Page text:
Taiwan leader Chen Shui-bian's latest remark that he might scrap a key policy body on China's reunification "is against the will of the people across the Taiwan Straits," a renowned mainland expert said in Beijing yesterday.
"It shows Chen is taking an important move towards implementing the policy he delivered on his New Year's Day speech, which features nothing but active guidelines towards Taiwan 'independence'," said Yu Keli, director of the Institute of Taiwan Studies under the Chinese Academy of Social Sciences.
He said such a move runs against the people's wishes on promoting cross-Straits relations and safeguarding peace and stability.
Given the profound change in the political geography on the island since last year, "Chen's attempt to seek Taiwan 'independence' would never win support from the people on the island, nor would he succeed," Yu said.
On Sunday, also the first day of the Lunar New Year, Chen told a rally it was time to consider scrapping the island's National Unification Council and its guidelines on reunification.
The two other goals he listed include drafting a new constitution and entering the United Nations with the name of Taiwan.
Set up in 1991, the council was formerly the island's top policy-making body on crucial questions of reunification.
It adopted the council guidelines the same year to pursue reunification with the mainland.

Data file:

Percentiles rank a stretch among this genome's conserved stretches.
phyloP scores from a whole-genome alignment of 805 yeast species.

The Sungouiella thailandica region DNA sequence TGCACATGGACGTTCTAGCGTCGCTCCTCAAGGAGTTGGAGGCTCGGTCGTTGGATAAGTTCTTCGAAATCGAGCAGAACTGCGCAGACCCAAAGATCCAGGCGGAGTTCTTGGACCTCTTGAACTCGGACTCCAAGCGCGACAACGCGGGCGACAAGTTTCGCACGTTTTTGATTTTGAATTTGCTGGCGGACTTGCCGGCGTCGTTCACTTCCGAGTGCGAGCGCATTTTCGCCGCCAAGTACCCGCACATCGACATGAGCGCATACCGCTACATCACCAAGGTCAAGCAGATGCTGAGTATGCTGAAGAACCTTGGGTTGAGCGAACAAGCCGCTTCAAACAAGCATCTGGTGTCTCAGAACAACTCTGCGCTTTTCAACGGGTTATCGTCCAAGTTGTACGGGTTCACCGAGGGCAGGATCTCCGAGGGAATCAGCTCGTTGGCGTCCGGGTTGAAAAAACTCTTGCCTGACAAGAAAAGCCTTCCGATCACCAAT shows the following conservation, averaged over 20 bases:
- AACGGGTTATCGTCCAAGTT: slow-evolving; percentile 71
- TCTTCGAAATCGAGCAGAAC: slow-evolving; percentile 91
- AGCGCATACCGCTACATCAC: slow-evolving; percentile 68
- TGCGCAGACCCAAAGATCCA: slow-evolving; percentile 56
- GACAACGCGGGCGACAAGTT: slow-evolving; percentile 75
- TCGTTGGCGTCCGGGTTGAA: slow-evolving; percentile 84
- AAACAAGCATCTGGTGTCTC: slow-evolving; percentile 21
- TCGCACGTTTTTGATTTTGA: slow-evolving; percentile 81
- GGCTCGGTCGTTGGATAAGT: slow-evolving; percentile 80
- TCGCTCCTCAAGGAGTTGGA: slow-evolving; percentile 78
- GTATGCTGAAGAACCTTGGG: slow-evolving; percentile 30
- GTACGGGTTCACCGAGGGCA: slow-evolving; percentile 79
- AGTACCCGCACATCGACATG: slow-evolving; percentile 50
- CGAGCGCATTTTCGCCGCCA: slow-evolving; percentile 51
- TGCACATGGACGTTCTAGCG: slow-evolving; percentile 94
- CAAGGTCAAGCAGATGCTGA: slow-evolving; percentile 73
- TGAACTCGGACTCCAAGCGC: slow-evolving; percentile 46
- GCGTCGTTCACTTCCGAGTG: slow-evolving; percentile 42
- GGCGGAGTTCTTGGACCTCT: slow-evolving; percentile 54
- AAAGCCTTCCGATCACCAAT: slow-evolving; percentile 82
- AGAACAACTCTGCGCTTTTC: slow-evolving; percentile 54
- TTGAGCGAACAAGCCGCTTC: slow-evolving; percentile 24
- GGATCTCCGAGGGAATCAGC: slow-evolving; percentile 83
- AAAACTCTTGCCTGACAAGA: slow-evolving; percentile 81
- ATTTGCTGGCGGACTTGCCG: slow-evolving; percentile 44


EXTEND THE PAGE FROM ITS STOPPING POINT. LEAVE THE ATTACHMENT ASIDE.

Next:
By trying to scrap the council and the guidelines, Chen is actually seeking to reverse the trend of history and has violated his earlier "four-nos-plus-one-without" commitments, Yu said.
In his 2000 inauguration speech, Chen pledged "he would not declare 'independence,' not change the name of the island, not constitutionalize the description of Taiwan's relationship with the mainland as 'state-to-state,' and not push for a referendum on 'independence'."
The "one without" was Chen's pledge without question not to abolish the National Unification Council or the National Unification Guidelines.
"The mainland will oppose strongly Chen's move, which tries to reverse historical trend. The international community would not support him because he is creating tension in cross-Straits relations," Yu said.
Chen's Lunar New Year speech also drew strong criticism on the island.
The chairman of the opposition Kuomintang (KMT), Ma Ying-jeou, said that Chen's credibility would be questioned now that he decided to scrap the council and guidelines.
KMT spokesman Chang Yung-kung also said Chen's move signals a start towards Taiwan "independence."
In response to Chen's remarks, the United States reiterated on Monday that its policy on Taiwan had not changed.
"The United States does not support Taiwan 'independence' and opposes unilateral changes to the status quo by either Taiwan or Beijing," the US State Department said in a statement.
(China Daily February 1, 2006)